the storms last winter, we were used to picking up one or two trunks a week for the fire. But for the last seven months nothing.
I don't know if the lack of driftwood is because of the new bypass being built from junction 34 of the M6, which is cutting into land either side of the Lune, and must have felled tens perhaps hundreds of trees, which would have naturally found their way downstream. Or if the works are collecting trees coming down stream as part of a health and safety element. Although I can't think all of the wood previously arriving here came from inland. Some of it was so stripped and smooth it looked as though it had been at sea for some time.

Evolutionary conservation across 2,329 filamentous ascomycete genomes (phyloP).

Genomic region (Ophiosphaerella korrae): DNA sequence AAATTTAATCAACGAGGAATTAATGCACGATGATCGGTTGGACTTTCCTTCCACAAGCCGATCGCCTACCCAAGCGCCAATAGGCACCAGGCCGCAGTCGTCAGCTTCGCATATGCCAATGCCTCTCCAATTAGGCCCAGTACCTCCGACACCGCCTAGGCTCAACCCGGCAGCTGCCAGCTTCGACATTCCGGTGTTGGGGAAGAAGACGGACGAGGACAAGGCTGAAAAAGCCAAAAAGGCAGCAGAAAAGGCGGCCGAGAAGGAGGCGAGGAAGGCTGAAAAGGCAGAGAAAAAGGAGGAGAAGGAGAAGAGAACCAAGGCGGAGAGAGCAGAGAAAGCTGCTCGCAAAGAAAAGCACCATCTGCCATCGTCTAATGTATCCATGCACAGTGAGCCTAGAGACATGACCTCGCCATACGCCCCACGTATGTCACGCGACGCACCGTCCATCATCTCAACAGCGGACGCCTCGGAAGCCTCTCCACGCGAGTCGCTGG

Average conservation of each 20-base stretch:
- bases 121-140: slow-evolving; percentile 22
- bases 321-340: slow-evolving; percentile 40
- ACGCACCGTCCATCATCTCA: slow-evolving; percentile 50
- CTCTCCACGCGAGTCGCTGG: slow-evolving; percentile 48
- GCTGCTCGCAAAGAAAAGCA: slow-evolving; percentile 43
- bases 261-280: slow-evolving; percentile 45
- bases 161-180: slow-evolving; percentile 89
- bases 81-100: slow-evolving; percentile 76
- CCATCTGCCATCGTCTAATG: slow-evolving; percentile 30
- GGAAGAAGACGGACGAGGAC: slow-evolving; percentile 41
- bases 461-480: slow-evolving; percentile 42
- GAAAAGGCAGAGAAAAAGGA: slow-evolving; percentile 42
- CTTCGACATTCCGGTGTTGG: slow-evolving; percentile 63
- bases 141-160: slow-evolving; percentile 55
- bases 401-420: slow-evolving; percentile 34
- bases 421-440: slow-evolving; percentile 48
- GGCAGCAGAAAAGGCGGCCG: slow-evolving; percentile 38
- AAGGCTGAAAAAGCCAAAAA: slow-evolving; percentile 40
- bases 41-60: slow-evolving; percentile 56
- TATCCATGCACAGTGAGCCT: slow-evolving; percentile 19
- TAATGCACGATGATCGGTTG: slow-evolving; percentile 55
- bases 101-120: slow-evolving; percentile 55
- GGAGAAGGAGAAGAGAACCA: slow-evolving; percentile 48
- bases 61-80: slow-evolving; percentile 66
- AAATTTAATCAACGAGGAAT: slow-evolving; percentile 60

Whatever the reason, we'd been getting none of it. And this morning, walking back home carrying the front of this piece of wood on my shoulder, the weight, the nubbing of bark, the wet frondy seaweed and our slow, syncopated steps added to my sense of carrying a dug out canoe, a viking burial ship, being part of a procession, marking the end, the beginning, the turn of events. Yes, we were collecting our winter fuel three weeks after the longest day.